Pipenv is a package and dependency manager for Python projects. It harnesses the power of different existing tools, bringing their functionalities together:

  • pip for Python package management
  • pyenv for Python version management
  • Virtualenv for creating different virtual Python environments
  • Pipfile for managing project dependencies

Pipenv is preinstalled on all of Scaleway’s AI Docker images for GPU Instances, making it easy to use virtual environments. Pipenv replaces Anaconda for this purpose.


PyTorch is a GPU-accelerated tensor computational framework with a Python front end. It provides a seamless integration with popular Python libraries like NumPy, SciPy, and Cython, allowing for easy extension of its functionality.

Responsible and human-centric AI

Responsible and Human-centric AI emphasizes the positive impact of AI on individuals and society, while also addressing the need to manage and mitigate AI-related risks. It encourages vendors to adopt ethical and responsible practices in their AI implementations. Additionally, it advocates for combining AI with a human touch and common sense to ensure a more holistic and beneficial AI experience for everyone.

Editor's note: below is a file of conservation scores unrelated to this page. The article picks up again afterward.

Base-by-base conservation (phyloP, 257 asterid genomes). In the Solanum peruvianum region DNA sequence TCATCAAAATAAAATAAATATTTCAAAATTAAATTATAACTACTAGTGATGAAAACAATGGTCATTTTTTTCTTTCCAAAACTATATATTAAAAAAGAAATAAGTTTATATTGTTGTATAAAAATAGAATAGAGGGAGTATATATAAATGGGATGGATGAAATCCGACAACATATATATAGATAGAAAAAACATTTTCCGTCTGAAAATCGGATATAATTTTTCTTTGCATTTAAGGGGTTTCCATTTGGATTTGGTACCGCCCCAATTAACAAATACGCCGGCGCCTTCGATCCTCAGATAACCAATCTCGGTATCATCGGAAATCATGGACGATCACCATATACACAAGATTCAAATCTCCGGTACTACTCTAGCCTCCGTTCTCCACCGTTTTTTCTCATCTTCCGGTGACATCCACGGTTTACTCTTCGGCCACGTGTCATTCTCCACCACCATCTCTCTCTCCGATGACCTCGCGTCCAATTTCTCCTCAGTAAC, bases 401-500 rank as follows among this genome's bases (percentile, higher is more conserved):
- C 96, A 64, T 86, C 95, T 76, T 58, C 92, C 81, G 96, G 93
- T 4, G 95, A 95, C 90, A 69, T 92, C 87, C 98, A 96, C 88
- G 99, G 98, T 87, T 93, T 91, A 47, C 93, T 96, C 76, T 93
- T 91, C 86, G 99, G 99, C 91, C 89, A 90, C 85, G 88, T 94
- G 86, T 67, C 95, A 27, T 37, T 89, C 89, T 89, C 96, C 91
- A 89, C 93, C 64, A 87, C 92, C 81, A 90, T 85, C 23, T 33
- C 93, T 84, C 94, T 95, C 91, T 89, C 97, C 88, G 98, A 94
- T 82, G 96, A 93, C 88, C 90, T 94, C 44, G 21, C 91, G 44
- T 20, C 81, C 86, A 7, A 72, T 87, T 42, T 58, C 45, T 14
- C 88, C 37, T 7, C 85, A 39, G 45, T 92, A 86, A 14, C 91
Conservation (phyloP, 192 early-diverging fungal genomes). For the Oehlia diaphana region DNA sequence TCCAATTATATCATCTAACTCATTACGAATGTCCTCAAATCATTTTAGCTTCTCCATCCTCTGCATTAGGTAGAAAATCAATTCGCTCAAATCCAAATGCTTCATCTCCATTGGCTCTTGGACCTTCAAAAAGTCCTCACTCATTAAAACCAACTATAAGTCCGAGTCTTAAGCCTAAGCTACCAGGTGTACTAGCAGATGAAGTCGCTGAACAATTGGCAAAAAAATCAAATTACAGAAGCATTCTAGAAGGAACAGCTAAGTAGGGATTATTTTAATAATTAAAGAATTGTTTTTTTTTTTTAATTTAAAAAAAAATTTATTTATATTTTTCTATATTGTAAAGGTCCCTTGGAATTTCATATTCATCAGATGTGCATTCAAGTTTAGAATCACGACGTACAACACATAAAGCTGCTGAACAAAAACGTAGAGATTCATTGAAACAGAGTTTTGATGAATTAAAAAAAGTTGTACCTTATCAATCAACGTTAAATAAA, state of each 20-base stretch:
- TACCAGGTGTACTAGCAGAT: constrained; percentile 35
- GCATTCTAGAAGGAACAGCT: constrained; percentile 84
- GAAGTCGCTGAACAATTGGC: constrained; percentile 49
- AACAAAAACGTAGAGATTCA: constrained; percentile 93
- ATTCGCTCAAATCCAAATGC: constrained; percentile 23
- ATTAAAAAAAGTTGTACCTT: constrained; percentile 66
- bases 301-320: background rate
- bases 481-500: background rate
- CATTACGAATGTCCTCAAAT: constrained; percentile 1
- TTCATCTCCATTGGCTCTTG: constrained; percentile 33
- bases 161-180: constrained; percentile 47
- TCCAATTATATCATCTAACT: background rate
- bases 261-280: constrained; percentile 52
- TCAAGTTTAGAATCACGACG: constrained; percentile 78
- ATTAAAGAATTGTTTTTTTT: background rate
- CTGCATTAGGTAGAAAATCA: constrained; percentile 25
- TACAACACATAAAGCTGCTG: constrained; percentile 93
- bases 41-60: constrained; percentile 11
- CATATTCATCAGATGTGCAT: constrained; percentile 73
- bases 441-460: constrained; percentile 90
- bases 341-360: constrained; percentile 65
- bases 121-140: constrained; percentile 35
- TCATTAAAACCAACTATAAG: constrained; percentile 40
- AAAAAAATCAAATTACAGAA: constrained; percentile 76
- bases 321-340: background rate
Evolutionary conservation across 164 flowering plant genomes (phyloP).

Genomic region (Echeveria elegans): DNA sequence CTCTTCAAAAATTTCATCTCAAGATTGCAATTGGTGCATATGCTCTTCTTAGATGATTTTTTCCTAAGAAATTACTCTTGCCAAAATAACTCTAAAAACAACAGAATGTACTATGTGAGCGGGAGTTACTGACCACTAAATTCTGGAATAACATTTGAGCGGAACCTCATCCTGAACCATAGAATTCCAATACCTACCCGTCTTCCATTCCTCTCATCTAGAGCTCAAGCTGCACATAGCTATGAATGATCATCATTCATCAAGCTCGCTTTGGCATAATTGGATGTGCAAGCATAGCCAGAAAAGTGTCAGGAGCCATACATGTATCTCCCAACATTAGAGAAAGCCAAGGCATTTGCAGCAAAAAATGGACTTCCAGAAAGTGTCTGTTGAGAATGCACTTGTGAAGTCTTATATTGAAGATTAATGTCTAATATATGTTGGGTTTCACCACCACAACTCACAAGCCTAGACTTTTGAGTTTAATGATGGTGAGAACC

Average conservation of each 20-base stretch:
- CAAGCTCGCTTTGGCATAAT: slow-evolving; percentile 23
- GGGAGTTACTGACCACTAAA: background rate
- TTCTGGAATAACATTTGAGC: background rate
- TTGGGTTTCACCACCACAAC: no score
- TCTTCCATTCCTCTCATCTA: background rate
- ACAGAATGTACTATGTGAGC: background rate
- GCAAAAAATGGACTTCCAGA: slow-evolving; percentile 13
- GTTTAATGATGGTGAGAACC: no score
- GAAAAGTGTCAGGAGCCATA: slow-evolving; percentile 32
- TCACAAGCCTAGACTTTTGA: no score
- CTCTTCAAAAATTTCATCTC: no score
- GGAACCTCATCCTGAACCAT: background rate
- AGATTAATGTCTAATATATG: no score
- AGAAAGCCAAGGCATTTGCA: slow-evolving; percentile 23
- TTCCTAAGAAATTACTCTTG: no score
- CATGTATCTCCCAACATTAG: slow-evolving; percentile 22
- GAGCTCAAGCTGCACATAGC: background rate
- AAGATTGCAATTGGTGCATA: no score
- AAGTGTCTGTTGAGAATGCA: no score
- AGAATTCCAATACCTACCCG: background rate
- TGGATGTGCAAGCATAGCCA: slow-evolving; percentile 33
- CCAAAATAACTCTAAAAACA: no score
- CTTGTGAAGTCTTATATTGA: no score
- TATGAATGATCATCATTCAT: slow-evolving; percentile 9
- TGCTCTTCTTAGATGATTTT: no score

Scratch storage

Scratch storage refers to a type of temporary storage space used in computing systems, particularly in high-performance computing (HPC) environments and supercomputers. It is used for short-term cache storage of data that is being actively processed, but it is not meant for long-term or permanent storage. Scratch storage is an ephemeral storage solution that does not support features like snapshots, backups, or restores.


Scratch storage does not survive once the server is stopped: doing a full stop/start cycle will erase the scratch data. However, doing a simple reboot or using the stop in place function will keep the data.